Kashim Shettima: An optimist in a lion’s den 

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BY Soni Daniel

“If the desire of the leader is for good, the people will be good”-Confucius

Like a farmer with precious seeds to sow in due season drawn back by a gloomy sky growling with fits and fury, and his steps viciously altered by a heartless quicksand drifting with darts and hailstones, famine is likely the harvest of such a terrain.

In Borno State, North East Nigeria, where Boko Haram insurgents have been waging relentless assaults on everything in sight for the installation of its Caliphate form of government since 2009, killing, maiming, destroying lives and property, leaving behind millions of displaced orphans, widows and widowers on their trail, there are justifiable reasons for the government of the day to retreat from the front-line, retire to its cocoon and engage in endless melancholy.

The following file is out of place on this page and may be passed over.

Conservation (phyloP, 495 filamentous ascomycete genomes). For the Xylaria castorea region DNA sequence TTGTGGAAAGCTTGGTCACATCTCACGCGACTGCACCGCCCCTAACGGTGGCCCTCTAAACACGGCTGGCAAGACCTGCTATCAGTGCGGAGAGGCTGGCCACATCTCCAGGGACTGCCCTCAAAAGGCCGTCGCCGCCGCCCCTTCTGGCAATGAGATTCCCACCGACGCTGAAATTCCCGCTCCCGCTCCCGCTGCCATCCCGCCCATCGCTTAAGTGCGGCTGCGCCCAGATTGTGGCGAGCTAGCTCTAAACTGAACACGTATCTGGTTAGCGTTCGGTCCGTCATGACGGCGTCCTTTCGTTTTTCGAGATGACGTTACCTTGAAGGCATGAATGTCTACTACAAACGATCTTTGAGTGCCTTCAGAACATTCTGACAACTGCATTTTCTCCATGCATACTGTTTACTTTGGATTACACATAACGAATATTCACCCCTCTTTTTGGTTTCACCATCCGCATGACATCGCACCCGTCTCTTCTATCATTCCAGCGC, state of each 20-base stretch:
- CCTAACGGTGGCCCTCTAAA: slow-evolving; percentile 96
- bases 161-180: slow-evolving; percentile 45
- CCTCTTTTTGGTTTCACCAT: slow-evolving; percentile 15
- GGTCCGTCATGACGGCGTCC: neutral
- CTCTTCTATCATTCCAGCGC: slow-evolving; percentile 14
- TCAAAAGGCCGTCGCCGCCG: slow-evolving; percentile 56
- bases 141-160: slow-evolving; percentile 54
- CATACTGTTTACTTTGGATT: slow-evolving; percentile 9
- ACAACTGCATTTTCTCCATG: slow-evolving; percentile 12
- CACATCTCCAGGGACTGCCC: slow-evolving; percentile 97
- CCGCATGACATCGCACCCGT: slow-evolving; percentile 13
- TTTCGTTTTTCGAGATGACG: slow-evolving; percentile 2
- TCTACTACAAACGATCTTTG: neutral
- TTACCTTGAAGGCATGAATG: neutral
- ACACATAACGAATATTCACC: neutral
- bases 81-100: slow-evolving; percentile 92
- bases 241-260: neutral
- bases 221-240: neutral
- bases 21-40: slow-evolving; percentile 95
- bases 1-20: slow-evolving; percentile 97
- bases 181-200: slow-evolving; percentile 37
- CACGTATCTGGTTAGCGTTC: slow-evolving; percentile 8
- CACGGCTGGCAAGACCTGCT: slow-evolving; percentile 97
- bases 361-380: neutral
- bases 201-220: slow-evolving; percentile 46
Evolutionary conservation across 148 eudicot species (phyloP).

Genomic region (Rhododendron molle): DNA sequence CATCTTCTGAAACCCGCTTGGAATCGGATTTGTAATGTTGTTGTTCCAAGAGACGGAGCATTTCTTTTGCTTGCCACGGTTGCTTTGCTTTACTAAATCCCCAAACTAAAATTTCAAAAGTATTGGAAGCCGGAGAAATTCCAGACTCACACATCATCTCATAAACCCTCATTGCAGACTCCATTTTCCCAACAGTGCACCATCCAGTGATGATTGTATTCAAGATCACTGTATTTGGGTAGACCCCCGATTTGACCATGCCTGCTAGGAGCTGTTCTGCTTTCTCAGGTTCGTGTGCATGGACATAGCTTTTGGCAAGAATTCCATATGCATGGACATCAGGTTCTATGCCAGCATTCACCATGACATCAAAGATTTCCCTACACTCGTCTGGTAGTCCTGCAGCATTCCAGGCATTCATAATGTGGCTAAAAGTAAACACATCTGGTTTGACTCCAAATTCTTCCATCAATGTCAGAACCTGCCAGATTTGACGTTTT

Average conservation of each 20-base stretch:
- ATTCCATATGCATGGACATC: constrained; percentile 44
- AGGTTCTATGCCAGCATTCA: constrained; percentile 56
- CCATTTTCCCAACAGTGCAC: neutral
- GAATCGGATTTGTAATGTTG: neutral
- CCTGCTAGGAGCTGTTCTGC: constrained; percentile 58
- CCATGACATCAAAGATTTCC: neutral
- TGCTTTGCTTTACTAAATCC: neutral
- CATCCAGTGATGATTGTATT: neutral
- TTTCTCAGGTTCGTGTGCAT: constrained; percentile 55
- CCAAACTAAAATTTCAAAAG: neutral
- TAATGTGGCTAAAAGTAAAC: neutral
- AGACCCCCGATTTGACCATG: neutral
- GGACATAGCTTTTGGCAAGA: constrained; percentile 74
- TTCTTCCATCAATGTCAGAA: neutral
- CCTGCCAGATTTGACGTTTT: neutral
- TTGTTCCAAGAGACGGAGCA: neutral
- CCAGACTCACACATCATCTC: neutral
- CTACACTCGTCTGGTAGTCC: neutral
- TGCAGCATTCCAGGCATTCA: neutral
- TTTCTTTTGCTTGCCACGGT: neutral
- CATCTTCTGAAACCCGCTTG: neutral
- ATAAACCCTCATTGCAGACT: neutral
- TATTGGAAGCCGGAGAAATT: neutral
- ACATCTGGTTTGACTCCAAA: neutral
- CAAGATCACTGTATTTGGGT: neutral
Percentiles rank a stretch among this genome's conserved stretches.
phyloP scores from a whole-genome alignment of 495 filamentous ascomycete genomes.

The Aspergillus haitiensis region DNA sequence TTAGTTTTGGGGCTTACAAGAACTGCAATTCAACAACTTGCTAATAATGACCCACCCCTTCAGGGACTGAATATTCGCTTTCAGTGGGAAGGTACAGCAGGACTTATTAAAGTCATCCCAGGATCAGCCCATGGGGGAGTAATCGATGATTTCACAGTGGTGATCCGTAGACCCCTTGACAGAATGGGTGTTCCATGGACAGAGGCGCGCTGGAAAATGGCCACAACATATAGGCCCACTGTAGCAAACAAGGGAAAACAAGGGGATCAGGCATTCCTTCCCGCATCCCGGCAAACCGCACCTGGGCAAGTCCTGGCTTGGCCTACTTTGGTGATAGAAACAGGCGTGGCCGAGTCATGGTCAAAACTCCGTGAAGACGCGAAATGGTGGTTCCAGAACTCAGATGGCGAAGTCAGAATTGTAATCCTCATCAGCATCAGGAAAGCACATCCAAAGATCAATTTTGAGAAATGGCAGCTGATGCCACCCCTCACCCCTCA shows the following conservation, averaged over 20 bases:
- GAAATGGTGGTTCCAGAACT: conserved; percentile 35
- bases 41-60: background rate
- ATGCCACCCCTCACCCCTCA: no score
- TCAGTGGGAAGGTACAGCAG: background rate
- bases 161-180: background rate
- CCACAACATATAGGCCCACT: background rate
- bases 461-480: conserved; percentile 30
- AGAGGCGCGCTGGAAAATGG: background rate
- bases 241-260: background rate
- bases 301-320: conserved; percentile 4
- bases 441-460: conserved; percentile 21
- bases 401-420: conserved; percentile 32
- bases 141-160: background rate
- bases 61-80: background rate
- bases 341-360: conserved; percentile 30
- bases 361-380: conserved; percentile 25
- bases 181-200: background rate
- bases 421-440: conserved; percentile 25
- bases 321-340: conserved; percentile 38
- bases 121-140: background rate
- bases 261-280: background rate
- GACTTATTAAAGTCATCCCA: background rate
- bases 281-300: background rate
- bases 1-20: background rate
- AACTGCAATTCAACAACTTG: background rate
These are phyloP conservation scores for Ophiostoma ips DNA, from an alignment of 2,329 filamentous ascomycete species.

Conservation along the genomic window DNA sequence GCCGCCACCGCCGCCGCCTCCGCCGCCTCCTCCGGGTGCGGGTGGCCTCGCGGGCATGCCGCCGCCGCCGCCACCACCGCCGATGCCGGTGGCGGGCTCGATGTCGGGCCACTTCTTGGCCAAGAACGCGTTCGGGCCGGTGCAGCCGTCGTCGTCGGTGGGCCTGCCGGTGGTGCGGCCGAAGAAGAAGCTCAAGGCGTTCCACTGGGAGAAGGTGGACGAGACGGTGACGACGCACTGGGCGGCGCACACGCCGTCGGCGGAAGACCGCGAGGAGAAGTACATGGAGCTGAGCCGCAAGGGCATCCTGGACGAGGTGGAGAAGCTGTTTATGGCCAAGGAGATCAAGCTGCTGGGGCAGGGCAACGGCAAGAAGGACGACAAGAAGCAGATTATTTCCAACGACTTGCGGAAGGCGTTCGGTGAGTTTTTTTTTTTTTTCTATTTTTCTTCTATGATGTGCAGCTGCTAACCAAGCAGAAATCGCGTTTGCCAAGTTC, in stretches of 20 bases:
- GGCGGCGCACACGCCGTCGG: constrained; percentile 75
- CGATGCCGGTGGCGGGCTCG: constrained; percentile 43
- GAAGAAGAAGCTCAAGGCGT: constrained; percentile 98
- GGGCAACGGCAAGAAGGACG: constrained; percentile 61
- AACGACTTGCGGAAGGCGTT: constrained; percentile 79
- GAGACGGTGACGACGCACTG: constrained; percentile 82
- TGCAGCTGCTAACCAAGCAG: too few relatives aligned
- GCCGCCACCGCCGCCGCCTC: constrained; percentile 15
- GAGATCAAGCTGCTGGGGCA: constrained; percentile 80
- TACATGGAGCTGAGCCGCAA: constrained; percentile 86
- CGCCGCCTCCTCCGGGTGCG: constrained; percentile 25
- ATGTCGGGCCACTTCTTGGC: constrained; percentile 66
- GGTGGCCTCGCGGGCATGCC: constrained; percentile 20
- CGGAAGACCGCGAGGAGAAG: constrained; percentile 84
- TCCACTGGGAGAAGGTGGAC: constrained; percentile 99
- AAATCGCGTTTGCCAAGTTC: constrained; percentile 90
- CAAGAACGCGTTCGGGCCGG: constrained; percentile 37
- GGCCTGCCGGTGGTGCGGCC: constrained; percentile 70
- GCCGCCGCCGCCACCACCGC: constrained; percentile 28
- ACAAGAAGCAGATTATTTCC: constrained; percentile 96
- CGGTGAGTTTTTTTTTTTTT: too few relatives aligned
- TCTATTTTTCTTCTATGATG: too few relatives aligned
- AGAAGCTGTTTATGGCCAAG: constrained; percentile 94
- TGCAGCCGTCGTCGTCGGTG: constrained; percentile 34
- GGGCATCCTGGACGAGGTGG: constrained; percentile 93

Gov Kashim Shettima of Borno State.

In a state where more than half of the local government areas were already in the hands of malevolent elements as at 2013 and many paraphernalia of governance destroyed or rendered impotent, the only reasonable route to take by those in the saddle of power would have been to resign to fate and vilify the attackers.

Why? The destruction has been unprecedented in the history of the state and the North East, brutal and wicked in execution and inexplicable to even scholars and adherents of the major religion in the North.